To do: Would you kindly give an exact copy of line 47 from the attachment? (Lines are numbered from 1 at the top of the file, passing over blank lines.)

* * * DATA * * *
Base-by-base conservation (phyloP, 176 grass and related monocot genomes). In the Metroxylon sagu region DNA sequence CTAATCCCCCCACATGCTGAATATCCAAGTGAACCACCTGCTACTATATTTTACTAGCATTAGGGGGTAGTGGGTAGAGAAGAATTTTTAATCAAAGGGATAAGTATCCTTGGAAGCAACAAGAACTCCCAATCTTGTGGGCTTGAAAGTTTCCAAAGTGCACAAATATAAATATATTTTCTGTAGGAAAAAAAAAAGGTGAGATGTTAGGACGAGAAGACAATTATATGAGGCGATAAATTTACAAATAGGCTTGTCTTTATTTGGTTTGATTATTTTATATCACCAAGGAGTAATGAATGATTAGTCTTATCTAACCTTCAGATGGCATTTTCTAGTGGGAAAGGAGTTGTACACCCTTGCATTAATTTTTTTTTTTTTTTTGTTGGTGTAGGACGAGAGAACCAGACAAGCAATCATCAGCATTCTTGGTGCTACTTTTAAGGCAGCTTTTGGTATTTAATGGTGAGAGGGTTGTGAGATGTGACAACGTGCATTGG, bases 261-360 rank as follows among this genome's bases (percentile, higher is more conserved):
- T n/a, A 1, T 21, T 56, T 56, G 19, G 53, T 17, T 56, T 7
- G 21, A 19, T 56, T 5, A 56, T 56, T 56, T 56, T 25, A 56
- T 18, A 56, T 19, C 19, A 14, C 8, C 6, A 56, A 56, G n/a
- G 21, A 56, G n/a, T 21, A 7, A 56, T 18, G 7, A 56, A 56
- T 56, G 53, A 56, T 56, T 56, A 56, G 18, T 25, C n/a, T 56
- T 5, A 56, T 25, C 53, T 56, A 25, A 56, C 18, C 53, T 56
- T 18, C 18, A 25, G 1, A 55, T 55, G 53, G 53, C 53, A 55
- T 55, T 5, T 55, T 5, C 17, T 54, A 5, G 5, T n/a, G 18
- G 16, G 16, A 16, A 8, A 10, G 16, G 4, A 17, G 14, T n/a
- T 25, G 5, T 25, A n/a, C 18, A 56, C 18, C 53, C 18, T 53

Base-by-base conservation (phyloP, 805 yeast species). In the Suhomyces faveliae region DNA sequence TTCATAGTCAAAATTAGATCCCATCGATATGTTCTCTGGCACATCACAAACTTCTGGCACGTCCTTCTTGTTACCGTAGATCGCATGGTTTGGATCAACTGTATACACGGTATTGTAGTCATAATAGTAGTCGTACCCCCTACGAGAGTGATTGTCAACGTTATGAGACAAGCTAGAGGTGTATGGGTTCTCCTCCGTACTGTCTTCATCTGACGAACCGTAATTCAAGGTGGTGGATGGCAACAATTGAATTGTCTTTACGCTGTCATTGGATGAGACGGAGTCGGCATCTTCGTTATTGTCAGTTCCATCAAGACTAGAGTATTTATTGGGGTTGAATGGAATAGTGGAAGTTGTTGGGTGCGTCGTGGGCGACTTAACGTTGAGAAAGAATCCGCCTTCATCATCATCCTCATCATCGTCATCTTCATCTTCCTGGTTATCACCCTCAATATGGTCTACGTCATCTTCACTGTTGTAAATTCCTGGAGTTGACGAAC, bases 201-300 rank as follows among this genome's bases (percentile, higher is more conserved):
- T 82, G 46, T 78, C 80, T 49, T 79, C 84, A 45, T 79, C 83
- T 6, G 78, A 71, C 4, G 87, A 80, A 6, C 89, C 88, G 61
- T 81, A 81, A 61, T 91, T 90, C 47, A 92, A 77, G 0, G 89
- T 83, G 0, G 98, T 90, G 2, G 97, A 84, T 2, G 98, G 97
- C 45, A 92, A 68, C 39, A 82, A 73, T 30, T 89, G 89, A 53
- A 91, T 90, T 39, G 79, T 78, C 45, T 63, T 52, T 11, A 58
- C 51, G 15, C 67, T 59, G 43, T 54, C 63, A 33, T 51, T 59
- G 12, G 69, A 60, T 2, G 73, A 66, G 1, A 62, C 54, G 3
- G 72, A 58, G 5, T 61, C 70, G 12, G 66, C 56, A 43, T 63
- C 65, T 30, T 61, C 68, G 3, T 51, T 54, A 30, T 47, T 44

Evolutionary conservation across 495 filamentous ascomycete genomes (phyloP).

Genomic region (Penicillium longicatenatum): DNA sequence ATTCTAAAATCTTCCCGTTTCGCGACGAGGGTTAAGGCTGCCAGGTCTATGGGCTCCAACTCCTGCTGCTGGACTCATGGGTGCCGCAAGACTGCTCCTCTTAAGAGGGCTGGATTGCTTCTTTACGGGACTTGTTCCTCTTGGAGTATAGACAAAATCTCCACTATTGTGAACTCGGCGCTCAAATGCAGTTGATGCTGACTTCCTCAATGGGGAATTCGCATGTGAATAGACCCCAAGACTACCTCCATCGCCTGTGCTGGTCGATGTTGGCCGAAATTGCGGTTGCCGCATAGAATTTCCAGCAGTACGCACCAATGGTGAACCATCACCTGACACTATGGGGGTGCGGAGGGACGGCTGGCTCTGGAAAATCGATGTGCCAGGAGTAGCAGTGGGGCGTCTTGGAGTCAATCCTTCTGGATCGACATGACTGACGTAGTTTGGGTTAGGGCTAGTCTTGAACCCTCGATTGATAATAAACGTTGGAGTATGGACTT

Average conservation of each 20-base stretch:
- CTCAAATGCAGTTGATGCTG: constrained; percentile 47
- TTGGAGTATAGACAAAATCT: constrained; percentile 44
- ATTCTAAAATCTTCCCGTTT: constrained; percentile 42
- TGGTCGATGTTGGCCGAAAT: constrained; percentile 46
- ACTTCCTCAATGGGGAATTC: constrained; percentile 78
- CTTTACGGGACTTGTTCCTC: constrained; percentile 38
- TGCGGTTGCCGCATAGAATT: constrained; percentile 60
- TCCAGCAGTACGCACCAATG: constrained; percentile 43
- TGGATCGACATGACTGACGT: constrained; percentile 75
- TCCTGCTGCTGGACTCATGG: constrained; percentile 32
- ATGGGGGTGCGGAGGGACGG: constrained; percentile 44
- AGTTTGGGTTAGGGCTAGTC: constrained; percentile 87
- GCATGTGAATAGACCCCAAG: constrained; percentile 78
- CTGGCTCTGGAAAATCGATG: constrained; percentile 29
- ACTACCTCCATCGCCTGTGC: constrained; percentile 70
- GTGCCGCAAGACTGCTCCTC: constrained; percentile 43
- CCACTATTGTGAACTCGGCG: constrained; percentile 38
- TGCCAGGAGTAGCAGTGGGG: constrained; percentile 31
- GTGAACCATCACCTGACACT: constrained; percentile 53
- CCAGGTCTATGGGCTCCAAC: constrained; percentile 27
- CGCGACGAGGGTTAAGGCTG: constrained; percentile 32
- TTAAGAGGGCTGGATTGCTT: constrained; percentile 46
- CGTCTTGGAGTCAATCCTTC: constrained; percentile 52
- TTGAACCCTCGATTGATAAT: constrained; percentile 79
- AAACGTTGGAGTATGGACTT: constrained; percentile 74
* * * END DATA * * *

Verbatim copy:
- TTAAGAGGGCTGGATTGCTT: constrained; percentile 46